Evan Silva

Football Daily Dose

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Running with the ones

Monday, August 31, 2009

Following Monday night's Vikings-Texans tilt, the meaningful portion of the mostly-meaningless preseason will be in the books. Starters barely play in the exhibition finale, and slightly banged-up players like Pierre Thomas (knee), Carson Palmer (ankle), and Knowshon Moreno (knee) figure to be held out entirely. With first cuts due in by Tuesday and final roster adjustments scheduled for Saturday, let's look at ten position battles that have developed since last week.

Broncos No. 1 Wide Receiver
Brandon Marshall vs. Eddie Royal vs. Jabar Gaffney

Marshall's preseason-ending suspension not only jeopardizes his early-season role, it combines with Jabar Gaffney's thumb injury to confirm that Royal will open the year as Denver's No. 1 wideout. Dating back to the Matt Cassel trade talks and ensuing Jay Cutler fiasco, rookie coach Josh McDaniels has proven a willingness to put his system over talent. A toolsy speed merchant with sure hands and rare versatility, Royal is the ideal fit for McDaniels' complex scheme. Meantime, Marshall has yet to buy into the system or even play a game for his new leader. Royal wasn't in a typical "camp battle" because he's been locked into a starting job all along. But Marshall's demotion created an opportunity for Royal to become the go-to option in Denver. He's capitalized with at least four catches in each of the Broncos' three exhibition games and is a very solid WR2 fantasy pick with an even higher ceiling than last year.

Ravens No. 1 Running Back
Ray Rice vs. Willis McGahee vs. LeRon McClain

You'll get a detailed handle on Baltimore's tailback pecking order by reading our last two blurbs on Rice. While he doesn't have short-yardage/goal-line duties locked up, Rice has started all three preseason games and is being used as an every-down back while McGahee and McClain have been mixed in sparingly. McClain's major offseason weight gain, prescribed by the team, was aimed at developing him into a replacement for departed lead blocker Lorenzo Neal. McClain has six preseason touches to Rice's 35 and McGahee's 22 (many with the second-teamers). Rice's receiving ability adds a new dimension to Baltimore's offense as a check-down magnet. He's an ideal RB2 "save" in the sixth to seventh round of fantasy drafts if you go heavy on wide receivers early.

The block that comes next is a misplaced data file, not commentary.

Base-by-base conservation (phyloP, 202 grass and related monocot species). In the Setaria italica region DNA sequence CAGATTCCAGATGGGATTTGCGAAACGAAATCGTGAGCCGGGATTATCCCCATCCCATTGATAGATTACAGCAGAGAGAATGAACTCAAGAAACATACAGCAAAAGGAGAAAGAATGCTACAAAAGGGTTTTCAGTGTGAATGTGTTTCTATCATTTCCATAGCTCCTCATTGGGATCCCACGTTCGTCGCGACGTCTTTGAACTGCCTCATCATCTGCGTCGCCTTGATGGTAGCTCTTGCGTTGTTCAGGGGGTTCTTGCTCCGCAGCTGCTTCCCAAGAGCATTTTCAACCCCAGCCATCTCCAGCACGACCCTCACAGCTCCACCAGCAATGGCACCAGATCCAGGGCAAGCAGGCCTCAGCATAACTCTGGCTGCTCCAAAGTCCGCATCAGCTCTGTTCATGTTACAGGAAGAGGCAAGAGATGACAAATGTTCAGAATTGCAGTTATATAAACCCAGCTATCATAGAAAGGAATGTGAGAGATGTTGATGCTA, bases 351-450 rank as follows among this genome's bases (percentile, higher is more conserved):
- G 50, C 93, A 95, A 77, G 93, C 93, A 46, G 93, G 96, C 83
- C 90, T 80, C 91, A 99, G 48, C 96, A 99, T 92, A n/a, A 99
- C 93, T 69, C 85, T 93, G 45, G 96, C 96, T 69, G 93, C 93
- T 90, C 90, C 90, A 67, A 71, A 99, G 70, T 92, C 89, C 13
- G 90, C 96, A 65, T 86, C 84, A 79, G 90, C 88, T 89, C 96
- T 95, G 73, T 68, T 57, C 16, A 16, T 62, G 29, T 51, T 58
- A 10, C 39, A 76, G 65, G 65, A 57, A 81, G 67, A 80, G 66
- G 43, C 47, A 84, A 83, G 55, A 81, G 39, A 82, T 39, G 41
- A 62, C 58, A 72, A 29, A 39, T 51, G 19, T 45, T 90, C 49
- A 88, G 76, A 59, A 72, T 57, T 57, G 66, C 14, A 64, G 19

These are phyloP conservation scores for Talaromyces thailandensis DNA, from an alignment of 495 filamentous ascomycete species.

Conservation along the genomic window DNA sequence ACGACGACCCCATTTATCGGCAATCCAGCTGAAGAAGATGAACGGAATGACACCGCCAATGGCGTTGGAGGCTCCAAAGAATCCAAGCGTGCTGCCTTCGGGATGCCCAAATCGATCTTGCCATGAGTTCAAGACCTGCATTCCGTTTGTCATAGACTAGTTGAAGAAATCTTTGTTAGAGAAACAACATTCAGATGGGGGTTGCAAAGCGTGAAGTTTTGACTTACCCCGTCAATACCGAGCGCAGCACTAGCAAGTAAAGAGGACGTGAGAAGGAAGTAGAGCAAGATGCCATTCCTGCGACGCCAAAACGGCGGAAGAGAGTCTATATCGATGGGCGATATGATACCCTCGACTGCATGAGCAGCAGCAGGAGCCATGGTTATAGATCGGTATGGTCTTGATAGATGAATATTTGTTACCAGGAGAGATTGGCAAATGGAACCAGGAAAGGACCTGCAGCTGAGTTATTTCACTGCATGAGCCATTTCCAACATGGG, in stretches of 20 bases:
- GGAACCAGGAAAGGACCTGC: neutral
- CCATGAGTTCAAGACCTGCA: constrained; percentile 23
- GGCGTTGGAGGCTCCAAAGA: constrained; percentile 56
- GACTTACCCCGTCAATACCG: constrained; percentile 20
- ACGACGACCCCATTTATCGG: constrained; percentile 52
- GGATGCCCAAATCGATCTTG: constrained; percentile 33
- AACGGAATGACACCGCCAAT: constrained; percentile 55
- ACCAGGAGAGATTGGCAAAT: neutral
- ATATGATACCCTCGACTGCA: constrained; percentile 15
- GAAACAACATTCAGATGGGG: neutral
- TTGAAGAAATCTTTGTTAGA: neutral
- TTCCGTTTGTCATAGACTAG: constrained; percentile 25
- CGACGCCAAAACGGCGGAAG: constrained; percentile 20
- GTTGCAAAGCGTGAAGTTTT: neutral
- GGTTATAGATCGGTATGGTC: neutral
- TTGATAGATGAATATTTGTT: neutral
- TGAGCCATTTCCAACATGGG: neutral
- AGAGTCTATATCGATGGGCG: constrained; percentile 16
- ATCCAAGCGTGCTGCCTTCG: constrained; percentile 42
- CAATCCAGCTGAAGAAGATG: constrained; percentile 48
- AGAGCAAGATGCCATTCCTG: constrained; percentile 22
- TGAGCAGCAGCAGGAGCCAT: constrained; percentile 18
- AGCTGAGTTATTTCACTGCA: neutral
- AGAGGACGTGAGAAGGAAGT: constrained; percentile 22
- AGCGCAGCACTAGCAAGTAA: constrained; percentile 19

Cardinals No. 1 Running Back
Tim Hightower vs. Chris Wells

Wells' explosion onto the scene in Friday's third preseason game (7-46-2) probably means he'll play a significant role out of the gate. Still, Hightower has done nothing to lose his starting job. He's averaged a robust five yards per carry this preseason, is no longer dancing behind the line of scrimmage, and remains the Cardinals' best option on passing downs. Hightower and Wells should open the season in an even carry timeshare, with Hightower getting all the catches. Owners drafting Wells will have to be in wait-and-see mode. The Cardinals have tasty matchups (vs. SF, @ JAX, vs. IND) before their Week 4 bye, but barring an implosion by Hightower in practice at the end of camp or in the season opener, Wells will be a dicey RB3/flex option early on.

Dolphins No. 2 Wide Receiver
Greg Camarillo vs. Davone Bess vs. Brian Hartline

Hartline has started back-to-back preseason games, and opened Sunday's practice as Miami's first-team flanker. He separated himself from the competition by going for 79 yards on three catches against the Bucs Thursday night, including a 56-yard grab to set up the Fins' lone touchdown. Bess' role is set as Miami's go-to slot guy, but the upside we envisioned when he was running with the starting offense early in camp has been cut into significantly. He's still a worthwhile WR4/5 lottery ticket in points-per-reception leagues. As a rookie No. 2 wideout on a run-first team, Hartline isn't someone to get excited about. Camarillo will open Week 1 as a special teamer/fourth receiver, needing injuries to matter.

Browns No. 1 Quarterback
Brady Quinn vs. Derek Anderson

Coach Eric Mangini predictably isn't admitting it yet, but Quinn has taken the reigns in this battle. The third-year passer's preseason numbers (67.7% completions, 7.3 YPA, TD) trump Anderson's (60% completions, 7.9 YPA, 0 TDs, 2 INTs), nearly across the board. Mangini's decision to start Quinn in the third preseason game -- even if Anderson took some first-team snaps -- also was a mini-admission that Quinn has the edge. That Quinn outplayed Anderson, generating 13 points to Anderson's three, only reinforced it. Mangini may wait until after the preseason finale to formally name a starter, but Quinn would have to bomb in what figures to be a brief appearance at Soldier Field Thursday night to lose. It wouldn't be shocking to see D.A. traded after Mangini picks Quinn.

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Evan Silva is a senior football editor for Rotoworld.com. He can be found on Twitter .
Email :Evan Silva

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